Your quick, once-a-day look at disability rights, self-determination
and the movement toward full community inclusion around the world.

Friday, April 11, 2003
Year IV, Edition 066

This edition includes 8 news and information items, each preceded by a number (#) symbol.

"It beats dying in a nursing home."

--Danny Saenz, one of six protesters arrested for misdemeanor criminal trespassing Thursday night, after refusing to leave the office of Texas Governor Perry. The activists want key lawmakers to promise not to cut funds for in-home services for people with disabilities (First story)

"As a society we focus on food, clothing, shelter, recreation, but where we don't do a good job is with people's spiritual needs whether it's through organizations or awareness."
--Shelly Christensen, from the Jewish Family and Children’s Service in Minnetonka, Minnesota (Third story)



Activists Arrested At Texas Capitol

By Dave Reynolds, Inclusion Daily Express
April 11, 2003

AUSTIN, TEXAS--Twenty-five disability rights activists, many from the grassroots advocacy group ADAPT, were arrested when they refused to leave the Capitol at closing time Thursday. Six were protesters in wheelchairs who refused to leave the Capitol office of Governor Rick Perry.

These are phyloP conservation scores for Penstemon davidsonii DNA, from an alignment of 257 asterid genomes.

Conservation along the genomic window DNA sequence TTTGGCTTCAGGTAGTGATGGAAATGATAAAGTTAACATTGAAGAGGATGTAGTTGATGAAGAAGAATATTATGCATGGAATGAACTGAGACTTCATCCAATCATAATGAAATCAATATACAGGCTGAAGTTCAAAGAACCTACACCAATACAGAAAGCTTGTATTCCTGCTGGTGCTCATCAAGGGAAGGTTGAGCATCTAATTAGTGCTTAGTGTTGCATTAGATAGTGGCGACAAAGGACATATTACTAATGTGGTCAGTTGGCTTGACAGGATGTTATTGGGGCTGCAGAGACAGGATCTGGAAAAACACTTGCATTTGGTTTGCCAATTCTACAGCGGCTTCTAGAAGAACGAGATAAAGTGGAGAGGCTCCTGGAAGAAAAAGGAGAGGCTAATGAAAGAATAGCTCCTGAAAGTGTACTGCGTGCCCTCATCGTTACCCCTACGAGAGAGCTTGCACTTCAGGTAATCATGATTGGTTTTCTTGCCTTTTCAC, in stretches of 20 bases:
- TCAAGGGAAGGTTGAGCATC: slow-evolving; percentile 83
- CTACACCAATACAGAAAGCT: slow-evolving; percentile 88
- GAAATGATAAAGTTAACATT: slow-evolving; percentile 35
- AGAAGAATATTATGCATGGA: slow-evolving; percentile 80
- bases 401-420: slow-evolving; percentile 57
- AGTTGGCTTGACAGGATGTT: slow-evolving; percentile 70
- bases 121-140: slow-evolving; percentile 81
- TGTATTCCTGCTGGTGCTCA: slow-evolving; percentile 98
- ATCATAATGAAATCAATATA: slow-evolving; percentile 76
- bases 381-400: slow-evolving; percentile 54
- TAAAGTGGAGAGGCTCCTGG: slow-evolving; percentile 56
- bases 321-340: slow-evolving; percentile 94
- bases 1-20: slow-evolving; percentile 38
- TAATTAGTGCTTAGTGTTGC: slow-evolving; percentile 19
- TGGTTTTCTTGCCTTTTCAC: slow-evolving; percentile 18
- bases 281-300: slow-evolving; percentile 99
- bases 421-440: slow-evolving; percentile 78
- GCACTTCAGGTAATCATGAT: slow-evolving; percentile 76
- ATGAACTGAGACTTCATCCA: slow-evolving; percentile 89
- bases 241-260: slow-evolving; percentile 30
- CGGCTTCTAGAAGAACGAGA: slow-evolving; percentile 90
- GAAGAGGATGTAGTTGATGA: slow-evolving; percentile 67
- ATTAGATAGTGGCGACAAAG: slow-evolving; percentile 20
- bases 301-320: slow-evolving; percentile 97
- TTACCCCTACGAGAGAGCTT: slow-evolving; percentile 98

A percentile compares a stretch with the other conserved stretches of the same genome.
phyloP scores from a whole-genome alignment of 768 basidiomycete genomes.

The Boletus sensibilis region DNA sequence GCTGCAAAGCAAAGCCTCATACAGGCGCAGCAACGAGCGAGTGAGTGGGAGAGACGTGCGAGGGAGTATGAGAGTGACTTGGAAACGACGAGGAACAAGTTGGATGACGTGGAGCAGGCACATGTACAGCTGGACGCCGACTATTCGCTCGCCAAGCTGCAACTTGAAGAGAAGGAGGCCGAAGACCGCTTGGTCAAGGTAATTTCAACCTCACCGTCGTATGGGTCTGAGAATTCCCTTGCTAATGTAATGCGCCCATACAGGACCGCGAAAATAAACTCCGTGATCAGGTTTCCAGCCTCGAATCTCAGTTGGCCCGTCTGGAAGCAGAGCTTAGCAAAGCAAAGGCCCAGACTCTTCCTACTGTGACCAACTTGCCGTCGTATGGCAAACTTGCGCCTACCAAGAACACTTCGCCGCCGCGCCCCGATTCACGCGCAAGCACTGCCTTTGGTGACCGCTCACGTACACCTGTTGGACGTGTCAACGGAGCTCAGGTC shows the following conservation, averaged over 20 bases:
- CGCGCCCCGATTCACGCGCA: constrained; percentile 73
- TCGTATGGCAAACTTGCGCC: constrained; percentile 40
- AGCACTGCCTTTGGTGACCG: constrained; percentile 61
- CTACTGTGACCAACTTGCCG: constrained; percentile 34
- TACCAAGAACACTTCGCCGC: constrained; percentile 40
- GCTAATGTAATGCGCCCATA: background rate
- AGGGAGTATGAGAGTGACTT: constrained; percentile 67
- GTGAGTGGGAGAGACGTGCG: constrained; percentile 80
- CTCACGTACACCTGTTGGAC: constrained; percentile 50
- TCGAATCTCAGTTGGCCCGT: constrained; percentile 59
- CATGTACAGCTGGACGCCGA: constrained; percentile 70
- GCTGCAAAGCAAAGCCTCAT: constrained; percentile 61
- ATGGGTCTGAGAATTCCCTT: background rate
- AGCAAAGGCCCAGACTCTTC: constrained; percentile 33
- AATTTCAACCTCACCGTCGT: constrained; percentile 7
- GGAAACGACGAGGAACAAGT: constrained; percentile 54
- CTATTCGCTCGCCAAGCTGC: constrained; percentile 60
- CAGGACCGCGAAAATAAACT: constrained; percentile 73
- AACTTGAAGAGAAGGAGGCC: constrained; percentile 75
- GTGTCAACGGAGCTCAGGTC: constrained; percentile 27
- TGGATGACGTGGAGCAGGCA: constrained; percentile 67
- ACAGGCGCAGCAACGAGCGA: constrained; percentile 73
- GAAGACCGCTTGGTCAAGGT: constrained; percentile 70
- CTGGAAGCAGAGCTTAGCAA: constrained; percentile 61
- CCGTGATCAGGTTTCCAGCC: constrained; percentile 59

All were charged with misdemeanor criminal trespassing, which could mean up to $2,000 in fines and a 180-day jail sentence each.

"It beats dying in a nursing home," protester Danny Saenz told the Associated Press.

The demonstrators demanded the governor, along with Lt. Gov. David Dewhurst and House Speaker Tom Craddick, sign a pledge to protect services for Texans with disabilities. Under the budget proposed by the House, nearly 60,000 people would lose in-home services, and would be at risk of placement in nursing homes or other institutions.

The lawmakers said they were willing to work with the group, but none would sign the pledge.

Related article:
"Disabled protesters are arrested next to governor's office" (Houston Chronicle)



Fire At School For Deaf Children Claims 28 Lives

By Dave Reynolds, Inclusion Daily Express
April 11, 2003

MOSCOW, RUSSIA--A fire at a Russian school for deaf children claimed the lives of 28 youngsters as they slept in their beds early Thursday morning. Twenty-nine other children were taken to the hospital -- four in serious condition.

The children ranged from 7 to 14 years of age. Most appeared to have died from smoke inhalation.